The Fall 2013 issue of CultureWork focuses on histories of rural arts initiatives. It is timely to focus on this topic as 2014 marks the centennial founding of the Cooperative Extension Service through the passage of the Smith Lever Act. Presently, rural areas receive approximately 1% of philanthropy dollars.
In “Culture in Agriculture: The Cooperative Extension Service as an Alternative Rural Arts Model,” Savannah Barrett provides an historical overview of arts programs within the reach of the Cooperative Extension Service. She makes connections between its significant role in the development of the American community arts field and how its original goals could serve as a model of development for art organizations today.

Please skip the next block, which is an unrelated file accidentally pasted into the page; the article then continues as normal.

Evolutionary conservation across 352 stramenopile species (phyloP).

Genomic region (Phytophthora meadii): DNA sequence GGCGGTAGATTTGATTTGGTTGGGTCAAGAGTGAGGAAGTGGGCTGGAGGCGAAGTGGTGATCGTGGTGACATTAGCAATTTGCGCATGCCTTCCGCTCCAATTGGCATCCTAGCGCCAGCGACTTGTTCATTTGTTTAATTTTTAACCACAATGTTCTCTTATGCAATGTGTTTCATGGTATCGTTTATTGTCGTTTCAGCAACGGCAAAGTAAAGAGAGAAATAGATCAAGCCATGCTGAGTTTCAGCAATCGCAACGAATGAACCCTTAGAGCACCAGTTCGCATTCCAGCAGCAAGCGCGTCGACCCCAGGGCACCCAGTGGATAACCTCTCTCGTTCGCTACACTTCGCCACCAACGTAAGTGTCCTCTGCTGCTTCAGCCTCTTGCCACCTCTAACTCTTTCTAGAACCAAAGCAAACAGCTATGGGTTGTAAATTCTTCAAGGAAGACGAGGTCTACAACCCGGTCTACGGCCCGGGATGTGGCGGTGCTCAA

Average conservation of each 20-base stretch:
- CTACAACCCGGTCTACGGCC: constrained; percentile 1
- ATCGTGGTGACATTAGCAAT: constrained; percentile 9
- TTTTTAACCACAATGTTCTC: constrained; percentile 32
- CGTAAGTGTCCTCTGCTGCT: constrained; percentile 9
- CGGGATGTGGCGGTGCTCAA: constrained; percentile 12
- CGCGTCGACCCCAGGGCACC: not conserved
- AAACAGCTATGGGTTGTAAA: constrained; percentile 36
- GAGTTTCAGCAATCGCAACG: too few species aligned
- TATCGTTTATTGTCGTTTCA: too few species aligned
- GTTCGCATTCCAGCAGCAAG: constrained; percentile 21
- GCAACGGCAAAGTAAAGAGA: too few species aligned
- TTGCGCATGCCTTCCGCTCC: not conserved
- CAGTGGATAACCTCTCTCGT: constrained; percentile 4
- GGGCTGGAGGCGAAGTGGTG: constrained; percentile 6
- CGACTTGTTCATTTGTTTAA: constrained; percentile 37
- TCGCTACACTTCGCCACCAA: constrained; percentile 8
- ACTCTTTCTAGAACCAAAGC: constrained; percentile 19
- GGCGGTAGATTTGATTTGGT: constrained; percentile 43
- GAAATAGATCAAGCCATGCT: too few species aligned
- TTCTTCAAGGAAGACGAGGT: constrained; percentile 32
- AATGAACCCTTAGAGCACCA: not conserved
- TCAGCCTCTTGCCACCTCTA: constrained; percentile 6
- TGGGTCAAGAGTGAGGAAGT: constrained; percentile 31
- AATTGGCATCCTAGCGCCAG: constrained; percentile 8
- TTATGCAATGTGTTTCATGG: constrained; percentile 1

For over 25 years, The Association of American Cultures and other organizations have sought to equitable participation regarding who makes policy and the networks that impact cultural policy. Jennifer Armstrong and Mitch Menchaca, in “Coming of Age: Access and Equity in American Arts,” highlight some of this history with particular emphasis on networks for emerging leaders in the rural arts and their influence in shaping questions and policymaking around multicultural concerns and place-based settings.
All the best,